In an announcement (PDF) on May 29, 2015, the Federal Reserve named Gordon Werkema as the new Payments Strategy Director tasked with leading the major payment system improvement initiatives outlined in the “Strategies for Improving the U.S. Payment System” (PDF) paper. Werkema’s resume makes it easy to see why he is the right person for the job. His 35-year career with the Federal Reserve is ripe with current and former leadership positions that not only include first vice president and chief operating officer of the Federal Reserve Bank of Chicago, but many other roles such as leading the development of network solutions for Federal Reserve Financial Services and his efforts as the Federal Reserve’s liaison to the United States Treasury on payment and cash management issues.
Werkema was gracious enough to take time out of his busy schedule to answer a few of our questions and give us some insight into his new role as Payments Strategy Director.
Q: What will it take for you to be successful in your new role as Payment Strategy Director?
A: It will take strong stakeholder support to achieve the desired outcomes we’ve outlined in the strategies paper. My immediate focus will be harnessing the energy among stakeholders around possibilities to improve the U.S. payment industry. It’s really an exciting time to be involved in the payment world – not only for the Fed, but for all those who touch the payment industry. This includes consumers to financial institutions to tech providers and also the new entrants into the industry. Harnessing the energy to improve the payments system means moving from the idea stage to the prioritization and action stage. We will take this energy to focus on identifying and implementing solutions that will further our desired outcomes.
Excitement has been building even before we launched the paper in January. In March the level of energy soared with the kick-off of the Faster Payments Task Force and Secure Payments Task Force. Over 500+ participants, ranging from consumer groups to financial providers and institutions, signed up and contributed their diverse perspectives to these industry task forces.
Q: Why is there so much energy around improving the payments industry?
A: We are at a critical juncture in the evolution of the U.S. payment system and technology is rapidly changing many aspects of the payment process. High-speed data networks are becoming ubiquitous, computing devices are becoming more sophisticated and mobile, and information is increasingly processed in real time. These capabilities are quickly changing the nature of commerce and end-user expectations for payment services. Payment industry stakeholders are ready to take the next step in using their expertise and perspectives to help us build effective solutions.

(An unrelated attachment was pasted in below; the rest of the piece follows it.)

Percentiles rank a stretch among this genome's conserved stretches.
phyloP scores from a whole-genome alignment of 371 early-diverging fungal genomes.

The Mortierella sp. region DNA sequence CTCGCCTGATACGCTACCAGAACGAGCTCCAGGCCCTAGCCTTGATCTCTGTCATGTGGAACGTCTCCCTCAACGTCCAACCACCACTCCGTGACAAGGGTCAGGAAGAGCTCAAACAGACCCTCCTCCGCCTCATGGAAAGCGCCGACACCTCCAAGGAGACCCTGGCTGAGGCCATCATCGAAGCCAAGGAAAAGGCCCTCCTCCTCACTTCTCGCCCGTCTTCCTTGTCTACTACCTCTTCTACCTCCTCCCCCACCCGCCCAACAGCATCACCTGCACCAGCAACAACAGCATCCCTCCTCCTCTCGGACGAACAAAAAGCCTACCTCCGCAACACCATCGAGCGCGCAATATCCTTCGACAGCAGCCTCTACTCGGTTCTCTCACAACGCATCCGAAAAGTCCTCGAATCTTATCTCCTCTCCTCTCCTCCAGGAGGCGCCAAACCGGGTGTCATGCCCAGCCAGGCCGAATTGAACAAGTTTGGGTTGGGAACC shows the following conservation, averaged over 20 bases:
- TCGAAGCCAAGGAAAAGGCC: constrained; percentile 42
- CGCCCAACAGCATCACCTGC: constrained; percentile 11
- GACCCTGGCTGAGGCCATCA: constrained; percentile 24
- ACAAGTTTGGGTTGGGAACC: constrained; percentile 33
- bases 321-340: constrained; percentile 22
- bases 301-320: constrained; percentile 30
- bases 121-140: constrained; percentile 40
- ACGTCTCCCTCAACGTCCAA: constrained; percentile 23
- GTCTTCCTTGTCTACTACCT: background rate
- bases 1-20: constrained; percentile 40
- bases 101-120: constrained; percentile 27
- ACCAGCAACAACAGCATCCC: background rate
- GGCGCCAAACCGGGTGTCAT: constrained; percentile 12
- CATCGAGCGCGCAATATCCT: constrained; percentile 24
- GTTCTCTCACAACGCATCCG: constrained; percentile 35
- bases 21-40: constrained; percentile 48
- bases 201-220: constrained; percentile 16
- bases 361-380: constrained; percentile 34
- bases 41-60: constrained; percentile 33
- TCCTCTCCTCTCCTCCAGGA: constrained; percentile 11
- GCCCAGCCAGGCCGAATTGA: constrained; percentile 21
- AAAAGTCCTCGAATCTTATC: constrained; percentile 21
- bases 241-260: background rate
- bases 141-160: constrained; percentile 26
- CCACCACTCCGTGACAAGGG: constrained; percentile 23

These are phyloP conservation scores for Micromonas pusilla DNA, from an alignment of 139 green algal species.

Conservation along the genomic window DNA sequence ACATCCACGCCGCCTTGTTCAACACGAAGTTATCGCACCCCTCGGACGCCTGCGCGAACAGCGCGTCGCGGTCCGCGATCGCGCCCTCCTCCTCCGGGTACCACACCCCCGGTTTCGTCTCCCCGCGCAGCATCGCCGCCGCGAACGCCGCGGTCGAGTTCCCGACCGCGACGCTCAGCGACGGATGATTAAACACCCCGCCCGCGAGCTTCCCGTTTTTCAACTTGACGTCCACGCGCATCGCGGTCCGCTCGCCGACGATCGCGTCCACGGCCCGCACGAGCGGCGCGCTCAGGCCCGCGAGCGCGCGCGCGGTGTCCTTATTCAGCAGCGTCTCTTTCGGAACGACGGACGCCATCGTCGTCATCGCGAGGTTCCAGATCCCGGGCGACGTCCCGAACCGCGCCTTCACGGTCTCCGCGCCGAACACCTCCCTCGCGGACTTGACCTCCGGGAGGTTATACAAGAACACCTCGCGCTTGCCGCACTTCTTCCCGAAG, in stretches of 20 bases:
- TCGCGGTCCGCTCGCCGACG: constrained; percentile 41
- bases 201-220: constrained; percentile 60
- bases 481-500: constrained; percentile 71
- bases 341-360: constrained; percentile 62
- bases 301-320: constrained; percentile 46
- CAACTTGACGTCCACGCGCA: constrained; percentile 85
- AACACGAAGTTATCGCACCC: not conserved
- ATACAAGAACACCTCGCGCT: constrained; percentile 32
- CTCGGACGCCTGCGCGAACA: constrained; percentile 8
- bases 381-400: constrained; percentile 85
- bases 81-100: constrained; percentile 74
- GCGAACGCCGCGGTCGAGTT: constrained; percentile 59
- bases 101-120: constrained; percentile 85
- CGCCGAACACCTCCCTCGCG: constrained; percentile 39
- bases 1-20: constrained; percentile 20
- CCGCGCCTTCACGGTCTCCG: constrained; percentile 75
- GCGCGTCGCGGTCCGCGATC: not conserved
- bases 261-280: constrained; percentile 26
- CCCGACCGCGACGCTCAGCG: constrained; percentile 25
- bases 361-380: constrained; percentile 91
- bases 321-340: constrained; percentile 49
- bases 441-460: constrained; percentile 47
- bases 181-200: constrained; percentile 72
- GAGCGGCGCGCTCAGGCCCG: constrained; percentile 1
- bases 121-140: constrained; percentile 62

Q: Which aspects of your new role are you most excited about?
A: I’m most excited about the fact that we have diverse industry stakeholders coming together and rallying around the initiative’s desired outcomes. Several countries around the world have already developed or are in the process of developing a ubiquitous, faster payments capability and the U.S. is at risk of falling behind.
I am also excited about the benefits likely to materialize from innovation that can be spurred by faster payments, similar to experiences observed in other countries. Equally important to faster payments, there is the realization from chief executive officers throughout the payment industry that security threats are real and increasing in frequency. The trust, reliability and security themes that make payments in the U.S. what they are today need to carry forward into this faster, more electronic solution. We will spend the next 18 to 24 months working with industry stakeholders to clearly set us on the right trajectory to solve for the issues and gaps within the current payment industry.
Q: What do you see as the most challenging aspect of your new role?
A: The U.S. payment system is complex, involving thousands of financial institutions, millions of individuals and businesses, and hundreds of nonbank payment service providers, including many new and innovative entrants. This makes coordination and broad adoption of improved payment services challenging and difficult to achieve. Delivering end-to-end payment solutions will require action on the part of all organizations involved in payments and therefore, a collective and collaborative approach to payment system improvement will ultimately increase the probability of successful outcomes.
I believe the work groups that will be supporting the overall task force efforts will offer some really exciting opportunities to close gaps in the payment industry and present solutions to the challenges we face today. Our focus will be on forming a roadmap for the industry to move forward.
Q: In closing, can you share some thoughts with us on the payment improvement initiative as a whole?
A: Bringing together hundreds of stakeholders from different segments of the payments industry to work on achieving a common goal has never been done before, so the Federal Reserve feels honored to have the privilege of acting as a leader/catalyst. We will do our best to advance and support payment improvements that are in the public interest and will contribute to long-term financial stability and economic growth.